Riddoch, M.J and Johnston, R.A. and Bracewell, R.M. and Boutsen, L. and Humphreys, G.W. (2008) Are faces special? A case of pure prosopagnosia. Cognitive Neuropsychology, 25 (1). pp. 3-26. ISSN 0264-3294.
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The ability to recognize individual faces is of crucial social importance for humans and evolutionarily necessary for survival. Consequently, faces may be "special" stimuli, for which we have developed unique modular perceptual and recognition processes. Some of the strongest evidence for face processing being modular comes from cases of prosopagnosia, where patients are unable to recognize faces whilst retaining the ability to recognize other objects. Here we present the case of an acquired prosopagnosic whose poor recognition was linked to a perceptual impairment in face processing. Despite this, she had intact object recognition, even at a subordinate level. She also showed a normal ability to learn and to generalize learning of nonfacial exemplars differing in the nature and arrangement of their parts, along with impaired learning and generalization of facial exemplars. The case provides evidence for modular perceptual processes for faces.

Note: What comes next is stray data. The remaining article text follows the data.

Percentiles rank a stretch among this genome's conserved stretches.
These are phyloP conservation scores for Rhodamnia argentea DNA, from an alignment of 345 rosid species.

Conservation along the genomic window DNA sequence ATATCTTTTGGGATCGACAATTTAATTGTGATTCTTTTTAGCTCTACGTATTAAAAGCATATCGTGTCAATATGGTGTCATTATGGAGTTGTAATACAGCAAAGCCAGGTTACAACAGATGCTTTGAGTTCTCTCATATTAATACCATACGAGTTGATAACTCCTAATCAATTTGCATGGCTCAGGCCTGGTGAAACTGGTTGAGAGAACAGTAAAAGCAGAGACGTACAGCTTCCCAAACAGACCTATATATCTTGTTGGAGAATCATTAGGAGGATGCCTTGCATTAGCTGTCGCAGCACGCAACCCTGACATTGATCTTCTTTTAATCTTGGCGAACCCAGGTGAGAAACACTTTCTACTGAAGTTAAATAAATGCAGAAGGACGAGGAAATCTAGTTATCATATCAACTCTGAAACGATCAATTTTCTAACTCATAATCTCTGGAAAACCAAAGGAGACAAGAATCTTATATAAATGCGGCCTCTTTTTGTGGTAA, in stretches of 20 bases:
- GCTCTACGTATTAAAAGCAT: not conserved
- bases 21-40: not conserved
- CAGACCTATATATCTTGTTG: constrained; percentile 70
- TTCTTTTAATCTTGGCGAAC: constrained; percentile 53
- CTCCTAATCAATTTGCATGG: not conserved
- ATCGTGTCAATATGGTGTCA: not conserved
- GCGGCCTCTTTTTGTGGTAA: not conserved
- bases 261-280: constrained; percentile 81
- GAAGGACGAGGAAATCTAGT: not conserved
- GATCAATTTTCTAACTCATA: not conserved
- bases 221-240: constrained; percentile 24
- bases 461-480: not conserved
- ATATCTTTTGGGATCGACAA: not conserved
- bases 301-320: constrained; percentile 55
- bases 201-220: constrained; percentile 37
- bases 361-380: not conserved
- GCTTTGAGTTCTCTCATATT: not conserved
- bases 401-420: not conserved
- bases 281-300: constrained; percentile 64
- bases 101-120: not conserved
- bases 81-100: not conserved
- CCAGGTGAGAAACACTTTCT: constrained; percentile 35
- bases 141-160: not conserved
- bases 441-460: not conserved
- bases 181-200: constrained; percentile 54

|Uncontrolled keywords:||prosopagnosia; modular processing; category specificity; configural processing|
|Subjects:||R Medicine > RC Internal medicine > RC0321 Neuroscience. Biological psychiatry. Neuropsychiatry|
|Divisions:||Faculties > Social Sciences > School of Psychology|
|Depositing User:||Maureen Cook|
|Date Deposited:||23 Feb 2010 15:05|
|Last Modified:||23 Feb 2010 15:05|
|Resource URI:||http://kar.kent.ac.uk/id/eprint/15619 (The current URI for this page, for reference purposes)|
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